Therefore, of the seven companies with notable projects, the average market cap is US$ 128 million. However, that average is skewed higher by Syrah Resources’ market cap of US$ 525 million. Even without Syrah, the average market cap of the peer group stands at US$ 62 million, which is 3x Graphite One’s market cap of US$ 19 million. Said another way, Graphite One is trading at a 70% discount. I believe this massive valuation gap is unwarranted and will close over the next 12 months. Don’t get me wrong, since I love the fundamentals for graphite, I like 3 of the companies in the peer group, but I think that Graphite One’s stock has the most upside.

Graphite One’s Prospective Metrics:

295 million Mt Inferred Resource @ 4.5% Cg including,

37.7 million Mt @ 9.2% Cg including, (At-Near-Surface)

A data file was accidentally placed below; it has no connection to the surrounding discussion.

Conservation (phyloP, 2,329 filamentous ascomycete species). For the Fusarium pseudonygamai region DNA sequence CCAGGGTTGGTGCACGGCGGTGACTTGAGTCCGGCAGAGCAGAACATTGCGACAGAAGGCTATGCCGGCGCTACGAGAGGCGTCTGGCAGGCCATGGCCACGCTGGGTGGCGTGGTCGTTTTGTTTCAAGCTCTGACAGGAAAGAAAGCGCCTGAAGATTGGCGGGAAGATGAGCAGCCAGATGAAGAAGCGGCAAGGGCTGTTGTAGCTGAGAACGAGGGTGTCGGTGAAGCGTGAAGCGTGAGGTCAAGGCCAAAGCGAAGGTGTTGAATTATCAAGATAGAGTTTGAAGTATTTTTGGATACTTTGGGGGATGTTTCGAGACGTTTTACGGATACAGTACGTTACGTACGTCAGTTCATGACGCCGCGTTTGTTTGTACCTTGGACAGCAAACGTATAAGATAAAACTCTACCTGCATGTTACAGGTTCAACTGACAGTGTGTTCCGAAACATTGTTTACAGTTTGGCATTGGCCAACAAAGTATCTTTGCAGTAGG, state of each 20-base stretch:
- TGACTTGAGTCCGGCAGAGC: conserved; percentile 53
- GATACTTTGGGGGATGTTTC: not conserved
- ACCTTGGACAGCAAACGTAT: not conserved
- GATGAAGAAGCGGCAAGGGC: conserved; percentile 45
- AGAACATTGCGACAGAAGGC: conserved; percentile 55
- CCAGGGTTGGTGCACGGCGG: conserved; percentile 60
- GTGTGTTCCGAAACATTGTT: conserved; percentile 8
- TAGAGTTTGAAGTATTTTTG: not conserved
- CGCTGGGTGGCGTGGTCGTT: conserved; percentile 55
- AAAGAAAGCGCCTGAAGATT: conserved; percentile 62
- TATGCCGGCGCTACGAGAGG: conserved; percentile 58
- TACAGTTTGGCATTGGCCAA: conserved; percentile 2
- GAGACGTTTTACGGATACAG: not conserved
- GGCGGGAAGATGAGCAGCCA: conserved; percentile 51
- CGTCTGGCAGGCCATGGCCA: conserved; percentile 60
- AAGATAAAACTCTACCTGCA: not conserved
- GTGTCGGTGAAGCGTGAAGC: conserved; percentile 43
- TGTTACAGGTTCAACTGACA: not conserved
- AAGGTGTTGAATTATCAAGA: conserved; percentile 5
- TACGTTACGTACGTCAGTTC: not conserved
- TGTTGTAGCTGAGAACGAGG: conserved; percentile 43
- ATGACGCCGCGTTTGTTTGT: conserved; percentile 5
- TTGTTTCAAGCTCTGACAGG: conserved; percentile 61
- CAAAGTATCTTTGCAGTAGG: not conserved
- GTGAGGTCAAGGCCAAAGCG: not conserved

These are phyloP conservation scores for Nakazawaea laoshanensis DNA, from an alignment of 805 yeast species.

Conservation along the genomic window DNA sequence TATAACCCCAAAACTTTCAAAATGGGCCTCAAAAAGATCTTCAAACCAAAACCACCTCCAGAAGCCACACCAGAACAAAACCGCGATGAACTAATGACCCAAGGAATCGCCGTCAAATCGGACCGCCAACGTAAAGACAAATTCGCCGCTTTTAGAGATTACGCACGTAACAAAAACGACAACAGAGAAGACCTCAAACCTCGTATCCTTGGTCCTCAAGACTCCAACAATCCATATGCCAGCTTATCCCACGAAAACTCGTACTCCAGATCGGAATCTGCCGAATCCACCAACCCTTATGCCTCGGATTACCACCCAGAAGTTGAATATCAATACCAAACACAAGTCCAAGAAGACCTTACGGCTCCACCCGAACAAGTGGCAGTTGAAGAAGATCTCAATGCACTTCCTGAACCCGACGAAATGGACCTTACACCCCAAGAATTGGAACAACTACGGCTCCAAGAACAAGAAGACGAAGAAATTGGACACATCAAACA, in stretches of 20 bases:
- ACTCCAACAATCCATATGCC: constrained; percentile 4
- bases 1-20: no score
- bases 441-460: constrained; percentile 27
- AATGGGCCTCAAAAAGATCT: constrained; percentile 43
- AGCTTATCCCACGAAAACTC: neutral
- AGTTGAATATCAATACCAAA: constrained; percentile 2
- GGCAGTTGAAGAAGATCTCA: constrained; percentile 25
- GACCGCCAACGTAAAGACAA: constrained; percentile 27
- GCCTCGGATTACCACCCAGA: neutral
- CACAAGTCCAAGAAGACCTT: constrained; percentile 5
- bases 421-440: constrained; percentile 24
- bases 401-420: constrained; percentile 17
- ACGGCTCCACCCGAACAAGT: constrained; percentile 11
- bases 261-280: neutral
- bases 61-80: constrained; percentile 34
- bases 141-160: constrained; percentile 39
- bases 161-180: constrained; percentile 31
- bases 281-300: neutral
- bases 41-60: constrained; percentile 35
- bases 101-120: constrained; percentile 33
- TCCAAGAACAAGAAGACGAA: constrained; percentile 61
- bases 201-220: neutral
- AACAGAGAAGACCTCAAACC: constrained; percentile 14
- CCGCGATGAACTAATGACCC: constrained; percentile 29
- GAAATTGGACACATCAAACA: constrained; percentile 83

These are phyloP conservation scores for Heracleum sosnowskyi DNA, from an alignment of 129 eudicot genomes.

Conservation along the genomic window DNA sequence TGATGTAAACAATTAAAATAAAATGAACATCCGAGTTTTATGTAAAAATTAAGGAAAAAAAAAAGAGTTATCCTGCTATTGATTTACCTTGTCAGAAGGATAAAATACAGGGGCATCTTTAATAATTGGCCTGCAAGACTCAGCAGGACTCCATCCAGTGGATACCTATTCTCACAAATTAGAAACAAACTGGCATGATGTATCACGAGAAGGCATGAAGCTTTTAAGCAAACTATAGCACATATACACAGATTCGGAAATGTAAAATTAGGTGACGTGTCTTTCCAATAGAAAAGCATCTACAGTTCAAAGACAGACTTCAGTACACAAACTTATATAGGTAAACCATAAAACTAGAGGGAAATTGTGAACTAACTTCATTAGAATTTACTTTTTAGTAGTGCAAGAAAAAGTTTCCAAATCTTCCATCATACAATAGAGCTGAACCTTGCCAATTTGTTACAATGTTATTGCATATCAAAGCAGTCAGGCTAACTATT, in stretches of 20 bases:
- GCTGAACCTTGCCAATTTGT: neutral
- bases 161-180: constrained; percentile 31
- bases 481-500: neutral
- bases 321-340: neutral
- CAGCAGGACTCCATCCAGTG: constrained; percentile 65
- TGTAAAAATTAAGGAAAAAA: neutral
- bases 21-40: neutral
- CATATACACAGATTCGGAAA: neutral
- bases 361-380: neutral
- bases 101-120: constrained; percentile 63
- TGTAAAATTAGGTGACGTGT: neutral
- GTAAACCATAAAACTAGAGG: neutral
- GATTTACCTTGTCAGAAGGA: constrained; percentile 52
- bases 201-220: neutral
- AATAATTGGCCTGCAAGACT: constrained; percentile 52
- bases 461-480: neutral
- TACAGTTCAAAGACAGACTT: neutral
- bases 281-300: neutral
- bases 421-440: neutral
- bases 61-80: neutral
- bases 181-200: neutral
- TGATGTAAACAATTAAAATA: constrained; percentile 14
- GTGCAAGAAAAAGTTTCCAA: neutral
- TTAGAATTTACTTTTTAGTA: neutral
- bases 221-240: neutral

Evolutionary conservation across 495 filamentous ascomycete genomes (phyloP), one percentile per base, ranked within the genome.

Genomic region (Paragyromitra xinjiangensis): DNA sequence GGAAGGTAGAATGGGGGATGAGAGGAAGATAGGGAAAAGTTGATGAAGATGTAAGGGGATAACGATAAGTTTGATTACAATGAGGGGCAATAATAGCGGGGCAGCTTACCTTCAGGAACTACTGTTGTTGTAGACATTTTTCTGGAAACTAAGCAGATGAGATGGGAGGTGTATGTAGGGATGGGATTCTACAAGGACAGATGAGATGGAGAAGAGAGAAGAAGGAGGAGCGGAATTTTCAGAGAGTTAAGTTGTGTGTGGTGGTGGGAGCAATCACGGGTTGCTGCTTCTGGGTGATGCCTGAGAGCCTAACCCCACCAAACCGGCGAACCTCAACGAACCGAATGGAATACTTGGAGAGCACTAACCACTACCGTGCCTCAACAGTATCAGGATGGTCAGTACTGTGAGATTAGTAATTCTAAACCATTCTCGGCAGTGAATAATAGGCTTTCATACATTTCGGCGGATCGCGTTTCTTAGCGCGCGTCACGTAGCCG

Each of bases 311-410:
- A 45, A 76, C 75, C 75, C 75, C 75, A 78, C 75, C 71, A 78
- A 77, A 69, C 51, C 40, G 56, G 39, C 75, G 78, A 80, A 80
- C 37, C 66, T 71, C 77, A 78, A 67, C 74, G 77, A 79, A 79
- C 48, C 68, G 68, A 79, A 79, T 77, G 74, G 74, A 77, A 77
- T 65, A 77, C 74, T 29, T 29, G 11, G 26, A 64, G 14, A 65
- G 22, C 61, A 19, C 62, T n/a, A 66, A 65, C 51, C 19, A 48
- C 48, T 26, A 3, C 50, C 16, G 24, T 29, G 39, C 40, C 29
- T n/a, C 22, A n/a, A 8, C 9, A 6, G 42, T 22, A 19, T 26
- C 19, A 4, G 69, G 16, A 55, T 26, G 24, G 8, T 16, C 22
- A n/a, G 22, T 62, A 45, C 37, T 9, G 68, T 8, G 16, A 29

8.6 million Mt @ 12.8% (At-Near-Surface)

Strip Ratio: forecast to be among the best in the industry, well below 1:1.

With only the 3.5 million Inferred, in-situ Mt @ 9.2% Cg, a prospective project of 100,000 Mt/year for 35 years is possible. Again, just my opinion, subject to pending PEA.

Operating cost: Likely to be quite competitive, (subject to pending PEA), due to very low strip ratio, solid in-situ grade and strong economies of scale.

NPV: Graphite One’s project, (in my opinion only), could have a NPV in the hundred(s) of million(s) of dollars. If true, the company’s market cap is a small fraction of its prospective NPV. Support of a NPV possibly in the hundred(s) of million(s) comes from, large operating scale, low strip ratio and high grade. We know that each of these component factors is favorable, which just don’t know yet how they all come together. The PEA will reveal the preliminary economics in due course.

Peer Project PEA Metrics:

Focus Graphite: Upfront Capital: $126 million, NPV US$ 316 million, proposed annual production 44,200 Mt, production within 2 years. 50% off-take agreement signed with Chinese partner.

Mason Graphite: Upfront Capital: $90 million, NPV US$ 364 million, proposed annual production 50,000 Mt, production within 2 years.

Energizer Resources: Upfront Capital: $162 million, NPV US$ 421 million, proposed annual production 84,000 Mt, production several years away